Minister of State for Communication and IT, Milind Deora, has come out in support of the two girls who were arrested over a Facebook post against Mumbai bandh during Shiv Sena founder Bal Thackeray's funeral, saying they did nothing wrong and have nothing to fear. Speaking to CNN-IBN's Rupashree Nanda, he's also said that the police over-reacted in this case and that he is open to amending the IT Act.
CNN-IBN: The two people who have been arrested have now been released on bail, de-activated their Faceboook accounts and have apologised. Don't you think that this is a shame, that the police overreacted?
Milind Deora: Yes, I do, I think the police grossly overreacted. Not speaking as a legal person, but as a lay person, I don't think what they posted on Facebook and, this is my personal opinion, warrants them to be booked either under 66 A of IT Act, or under the far more draconian sections of IPC. I have already expressed my displeasure about the way in which the police have filed this FIR...whether it was because of pressure, fear, or haste, I can only urge through you, to the Home Ministry of the government of Maharashtra to conduct an enquiry and to expedite the enquiry's findings and check if police has acted in haste. And if so, action must be taken against them.
But, I think that there's a much larger political point that needs to be discussed. It is important for the home ministry and for police of the state government of Maharashtra to assure the people of Mumbai that nobody, no political force, no individual, no political party can take law into their own hands. While we are debating what happened to these young girls, while I express my condolences to them and their families, I would like to tell them that we are with them, they did nothing wrong, and there is no reason to fear. At the same time, I am also concerned about the vandals who went and vandalised private property. We have to give a strong message not only through words, but by action that the city will not tolerate any of these elements who take law into their own hands.
CNN-IBN: Section 66 A of the IT Act is too broadly defined and, therefore open to misuse. Don't you think the time has come to amend that?
Milind Deora: We in the ministry of Communication & IT have to strike a balance. One objective of ours is to ensure that the internet like any other medium, whether it is the medium of TV or whether it is print, should adhere to a set of rules and it should be governed. I am sure you'll also agree that the internet should not be an ungoverned medium. I am not saying 'regulate content 'or 'clamp down on content'...that is not the government's intention. We don't want to decide whether content is good or bad. We only want to say that there should be rules in this medium in the digital space in India just like anywhere in the world that allow an individual or, an aggrieved party to complain against someone who's defamed them, caused grief or harm. But, at the same time we also have to balance having a society and digital space with rules, ensuring that those rules and laws don't get misused by law enforcement agencies especially by state governments. For that if it means re-looking at 66 A, if it is means considering other suggestions that are there in the public domain that are coming from civil society, I am more than open to it. I am approaching this with an open mind. If there is something that can help us plug these loopholes, tighten rules and laws from getting misused, I am all for that.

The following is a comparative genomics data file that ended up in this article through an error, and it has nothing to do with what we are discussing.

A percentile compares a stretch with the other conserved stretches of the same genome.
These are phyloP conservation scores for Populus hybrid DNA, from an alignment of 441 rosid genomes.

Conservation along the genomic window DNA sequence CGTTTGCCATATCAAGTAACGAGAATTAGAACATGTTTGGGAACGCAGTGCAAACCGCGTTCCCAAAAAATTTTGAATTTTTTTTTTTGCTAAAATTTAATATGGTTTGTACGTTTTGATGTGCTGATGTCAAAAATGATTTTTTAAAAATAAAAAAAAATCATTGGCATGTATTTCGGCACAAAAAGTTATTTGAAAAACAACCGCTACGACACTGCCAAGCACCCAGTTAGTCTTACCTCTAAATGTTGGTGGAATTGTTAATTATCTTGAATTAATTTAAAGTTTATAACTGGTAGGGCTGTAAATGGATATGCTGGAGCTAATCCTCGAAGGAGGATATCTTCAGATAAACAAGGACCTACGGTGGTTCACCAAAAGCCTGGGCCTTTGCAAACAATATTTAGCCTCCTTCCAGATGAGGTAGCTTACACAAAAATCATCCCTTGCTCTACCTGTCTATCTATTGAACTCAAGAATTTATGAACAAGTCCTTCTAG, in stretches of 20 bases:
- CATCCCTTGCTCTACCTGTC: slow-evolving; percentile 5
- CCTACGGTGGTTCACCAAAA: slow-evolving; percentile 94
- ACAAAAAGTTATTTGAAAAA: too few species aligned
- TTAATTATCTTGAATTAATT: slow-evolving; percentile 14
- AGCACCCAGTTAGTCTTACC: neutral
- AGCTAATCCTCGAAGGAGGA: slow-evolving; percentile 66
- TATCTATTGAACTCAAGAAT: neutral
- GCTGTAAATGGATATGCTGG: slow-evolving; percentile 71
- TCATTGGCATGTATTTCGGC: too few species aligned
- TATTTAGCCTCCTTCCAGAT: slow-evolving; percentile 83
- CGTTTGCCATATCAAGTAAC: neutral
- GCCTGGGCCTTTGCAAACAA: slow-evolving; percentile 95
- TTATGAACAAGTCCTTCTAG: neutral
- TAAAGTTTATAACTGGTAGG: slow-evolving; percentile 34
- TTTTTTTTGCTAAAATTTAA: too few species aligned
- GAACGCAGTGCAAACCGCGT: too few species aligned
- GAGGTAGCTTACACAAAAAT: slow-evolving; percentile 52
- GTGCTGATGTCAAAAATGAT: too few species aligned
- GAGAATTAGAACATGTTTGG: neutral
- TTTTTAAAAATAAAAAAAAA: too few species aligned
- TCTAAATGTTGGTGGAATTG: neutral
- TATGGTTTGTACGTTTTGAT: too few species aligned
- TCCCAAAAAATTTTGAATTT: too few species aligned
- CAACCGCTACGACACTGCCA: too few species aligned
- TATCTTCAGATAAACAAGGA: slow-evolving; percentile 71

CNN-IBN: Are you saying you are open to amending the IT law?
Milind Deora: I am open to suggestions...I am always open. No law in this country or anywhere in the world is a law that is locked in for eternity.
CNN-IBN: Would you say that section 66 A is too broadly defined?
Milind Deora: I am not a legal person to comment on that. But I can say that in this particular case as a lay person, certain aspects of 66 A, whether it means menacing content, knowingly putting false content against a person, I don't think these girls have done any of that. As a lay person I can come out in support of them and say that it was wrong for the local police to have booked them under the IT Act.
CNN-IBN: Last question ... these laws are used to clamp down on dissent which is legitimate in a democracy. Parliament has opposition, same things are said by people in different platforms like on television. So why is it criminal on Twitter or Facebook?
Milind Deora: You can't ask me that question because I am not the one who has complained against them. You are preaching to the converted, unfortunately. You should probably ask that question to the Shiv Sainiks who have complained against them. You should probably ask that question from the police who booked them - I am coming out in support of them.